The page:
In 1944, the young businesswoman gave birth prematurely to her twin sons, Alfredo and Benjamin. Socorro and Jose were riding home in a karetela when the horse backed up into a creek. The other passengers jumped out, but the pregnant Socorro couldn’t. Jose held on to her, letting go of the basket of “Mickey Mouse” money (hyper-inflated Japanese Occupation currency) they had earned that day. Fortunately neither of them was hurt, and the basket of money was recovered from under the horse’s belly. Soon afterwards Socorro went into labor and was taken to the Philippine General Hospital. “The hospital was full, but they found room for me in the eclampsia room,” Nanay remembers.
The twins, born at seven months, weighed 3.2 pounds each and their chances of survival were slight. She breastfed them and they gradually achieved normal weight. “We had six chickens that we raised in our window box, and the eggs that they laid fed the boys,” Nanay says.
When the Liberation began, she kept a bag of emergency supplies ready in case they had to evacuate. The bag contained baby clothes, a mosquito net, some expired antibiotics, and three cans of expired baby formula.
Just before the Americans returned to the Philippines, one of her clients unloaded an entire warehouse of whiskey. “I knew that when the Americans arrived, they would want whiskey,” she says. She couldn’t afford her client’s asking price, but he didn’t want to lose his stocks to looters. So Nanay ended up with a whole lot of whiskey, which she stored in her mother’s house. During the Liberation, Escolta was destroyed by bombs and fire. Her little bookshop and its stocks were razed to the ground, but her mother’s house was safe.
Jose and Socorro sold the whiskey in a barong-barong (shack) on the corner of Soler and Avenida. The merchandise was laid out on a ping-pong table that also served as a door every night. The American soldiers paid in dollars.That whiskey kept the Ramoses’ business going until the couple could rebuild their bookstore.
The Nanay book of business says: Be alert to opportunity, and grab it.
After the war, National Book Store reopened in a small rented space in Avenue Theatre. In Super Salesgirl, Nick Joaquin’s short biography of Socorro Ramos, he writes that “National opened in time for the first postwar school year: one of the few places in ruined Manila where you could get textbooks, notebooks, pad paper, pencils, and so forth.”
“Then Typhoon Gene struck in 1948, ripped off the roof of our store, and ruined all our stocks,” Nanay says. “We were back to zero.” The Ramoses had to start all over again. Their stratagem for dealing with adversity: Work harder. They slept just three hours a day, and spent all their waking hours at the store.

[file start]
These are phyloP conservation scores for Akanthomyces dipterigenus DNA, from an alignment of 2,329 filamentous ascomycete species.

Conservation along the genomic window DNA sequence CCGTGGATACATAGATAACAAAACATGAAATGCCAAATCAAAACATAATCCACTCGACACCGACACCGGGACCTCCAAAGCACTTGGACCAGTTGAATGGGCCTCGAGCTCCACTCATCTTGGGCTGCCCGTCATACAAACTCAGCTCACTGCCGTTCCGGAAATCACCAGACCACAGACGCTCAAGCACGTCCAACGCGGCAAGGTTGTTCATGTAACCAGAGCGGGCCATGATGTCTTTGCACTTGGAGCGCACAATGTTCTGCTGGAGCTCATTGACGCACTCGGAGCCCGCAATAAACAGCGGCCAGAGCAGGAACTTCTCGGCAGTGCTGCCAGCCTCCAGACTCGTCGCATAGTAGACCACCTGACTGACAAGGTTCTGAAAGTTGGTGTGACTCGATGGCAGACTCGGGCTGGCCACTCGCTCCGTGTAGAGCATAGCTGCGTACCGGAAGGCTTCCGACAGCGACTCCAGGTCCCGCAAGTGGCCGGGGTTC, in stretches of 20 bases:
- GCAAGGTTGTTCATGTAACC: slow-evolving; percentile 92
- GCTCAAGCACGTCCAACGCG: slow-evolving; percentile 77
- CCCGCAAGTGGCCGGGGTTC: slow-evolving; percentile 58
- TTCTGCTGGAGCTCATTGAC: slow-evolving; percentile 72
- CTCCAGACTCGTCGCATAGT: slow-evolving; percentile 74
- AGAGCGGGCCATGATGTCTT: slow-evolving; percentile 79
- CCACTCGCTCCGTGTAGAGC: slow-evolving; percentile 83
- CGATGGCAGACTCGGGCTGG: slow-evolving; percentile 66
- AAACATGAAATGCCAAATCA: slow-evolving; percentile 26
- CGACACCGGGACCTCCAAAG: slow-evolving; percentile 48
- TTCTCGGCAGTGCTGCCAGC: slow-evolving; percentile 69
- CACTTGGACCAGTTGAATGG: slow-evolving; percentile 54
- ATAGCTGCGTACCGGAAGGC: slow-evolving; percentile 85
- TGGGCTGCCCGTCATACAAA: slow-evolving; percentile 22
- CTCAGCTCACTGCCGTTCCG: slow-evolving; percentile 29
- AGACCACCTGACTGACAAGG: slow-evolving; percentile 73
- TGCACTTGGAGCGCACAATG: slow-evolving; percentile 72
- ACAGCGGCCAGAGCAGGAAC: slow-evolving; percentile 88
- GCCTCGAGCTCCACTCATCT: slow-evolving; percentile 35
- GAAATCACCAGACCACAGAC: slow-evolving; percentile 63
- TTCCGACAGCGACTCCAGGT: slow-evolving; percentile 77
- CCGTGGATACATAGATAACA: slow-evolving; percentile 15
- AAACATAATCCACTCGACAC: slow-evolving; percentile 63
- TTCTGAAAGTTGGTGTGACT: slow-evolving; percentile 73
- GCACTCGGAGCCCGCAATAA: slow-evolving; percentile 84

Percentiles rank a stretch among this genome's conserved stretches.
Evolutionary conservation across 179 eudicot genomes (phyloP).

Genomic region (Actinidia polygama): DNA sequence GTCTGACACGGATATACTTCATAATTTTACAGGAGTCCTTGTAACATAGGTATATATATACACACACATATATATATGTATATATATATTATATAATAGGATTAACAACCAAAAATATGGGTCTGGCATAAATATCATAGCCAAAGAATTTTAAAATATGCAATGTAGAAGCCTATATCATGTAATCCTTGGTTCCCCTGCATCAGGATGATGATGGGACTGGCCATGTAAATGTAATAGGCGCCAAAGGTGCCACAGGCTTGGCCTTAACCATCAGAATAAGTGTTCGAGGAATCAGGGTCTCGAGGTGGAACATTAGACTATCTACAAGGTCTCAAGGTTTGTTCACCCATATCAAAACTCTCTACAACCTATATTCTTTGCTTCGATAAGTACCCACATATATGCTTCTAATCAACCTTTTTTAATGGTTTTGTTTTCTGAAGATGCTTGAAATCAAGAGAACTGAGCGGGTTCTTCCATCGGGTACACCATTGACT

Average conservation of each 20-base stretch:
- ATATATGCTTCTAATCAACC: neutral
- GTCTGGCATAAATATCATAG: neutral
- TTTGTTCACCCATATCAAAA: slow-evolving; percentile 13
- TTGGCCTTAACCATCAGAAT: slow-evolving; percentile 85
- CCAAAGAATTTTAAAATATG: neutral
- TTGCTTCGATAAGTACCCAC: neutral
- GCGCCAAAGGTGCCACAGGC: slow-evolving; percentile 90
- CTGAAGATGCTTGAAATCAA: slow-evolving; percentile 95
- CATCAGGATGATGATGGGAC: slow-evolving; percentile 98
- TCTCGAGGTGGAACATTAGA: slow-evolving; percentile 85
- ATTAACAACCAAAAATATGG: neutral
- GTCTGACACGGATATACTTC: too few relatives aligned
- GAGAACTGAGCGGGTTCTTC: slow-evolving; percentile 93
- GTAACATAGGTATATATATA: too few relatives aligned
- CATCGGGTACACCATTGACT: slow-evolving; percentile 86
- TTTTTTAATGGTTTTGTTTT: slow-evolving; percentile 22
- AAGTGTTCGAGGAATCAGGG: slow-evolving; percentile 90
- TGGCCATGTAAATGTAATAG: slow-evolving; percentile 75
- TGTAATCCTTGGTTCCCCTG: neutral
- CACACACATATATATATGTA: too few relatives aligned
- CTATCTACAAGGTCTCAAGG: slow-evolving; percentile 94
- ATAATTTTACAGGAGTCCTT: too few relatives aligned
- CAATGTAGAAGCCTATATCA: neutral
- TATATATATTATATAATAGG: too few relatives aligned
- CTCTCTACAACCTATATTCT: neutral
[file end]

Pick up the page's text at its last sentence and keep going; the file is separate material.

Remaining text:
Nanay’s business rulebook says: Don’t let anything get you down. Work, work, work.
In 1955 they acquired a prime piece of property on Soler Street, the future site of their nine-story building. The bookstore was doing well, thanks to Nanay’s brilliant idea: they started producing greeting cards and postcards with Philippine views. By then, their youngest child, Cecilia, had been born and the twins were enrolled at the Ateneo. “As I tutored my boys, they would often correct my pronunciation and were eventually teaching me many things I did not know. So I felt we were all attending the Ateneo together,” Nanay said when she accepted her honorary Doctor of Humanities degree from the Ateneo de Manila in 2006.
National Book Store expanded steadily from the 1970s onwards. We all know the rest — who doesn’t have that red-and-white plastic bag in the house? (Incidentally, National now encourages shoppers to carry their reusable cloth bags instead of plastic.)
“Mrs. Ramos is the perfect entrepreneur — hands-on, steadily focused on the business, always alert for opportunities, unfailingly sensitive to market needs,” writes banker, former Minister of Education, and former chair of the National Commission on Culture and the Arts, Jaime Laya. “She is conservative, opting for slow and steady expansion financed by earnings reinvestment. This allowed her to manage the company personally while her children were growing up. As soon as the children were able to play a greater role, then National began opening more branches, adding to its product line.”
Nanay’s achievements as an entrepreneur have been recognized by institutions such as the Ateneo and SGV & Co, which named her Entrepreneur of the Year in 2005. The award is “bestowed to an individual that best embodies entrepreneurial spirit, financial performance, strategic direction, community/global impact, innovation, and personal integrity/influence.” The honorary degree was given by the Ateneo “in recognition of her outstanding contribution to building literacy among the Filipinos and her total commitment to helping make education affordable, especially to those who have little in life.”
“I was born to a poor family and only completed high school,” Nanay said in her brief acceptance speech. “Unable to attend college, I only had one dream in my life, an impossible dream, to finish school and get my degree.” Although she succeeded in business without the benefit of a college degree, she always stresses the importance of education. “I want Filipinos to remember that National Book Store has always been there and will always be there to provide them books and supplies at low prices,” she told Laya. “I understand their plight and know how difficult it can be because once upon a time, I was in their shoes. Books are sources of wisdom, knowledge and truth and should be priced so that persons with average and below-average income s can afford to buy.
“Gusto kong makasilbi sa mga estudyante (I want to serve the students),” she says. She remembers attending Soler Elementary School, then Arellano High School, with no baon, no money for snacks or school supplies. To save up for notebooks, she would work in a factory every summer, where she earned 50 centavos a day. “At the time, a kilo of pork cost 45 centavos, so you could actually feed a small family on that.” There isn’t a smidgen of bitterness or regret when she talks about the difficult times she and her husband (he died in 1992) went through — the scrimping, saving, and hard labor. On the contrary, she looks back with fondness on those tough times.
“The advantage of starting small,” she declares, “is that you know all the problems that can arise. You can deal with them one by one.”
I suspect that she looks forward to facing the little day-to-day crises and solving them. Beneath the child-like curiosity and sense of wonder is a steely businesswoman, a tough negotiator, a survivor. Nanay has worked every day of her life since she was five. You think she’ll let up just because the going is great?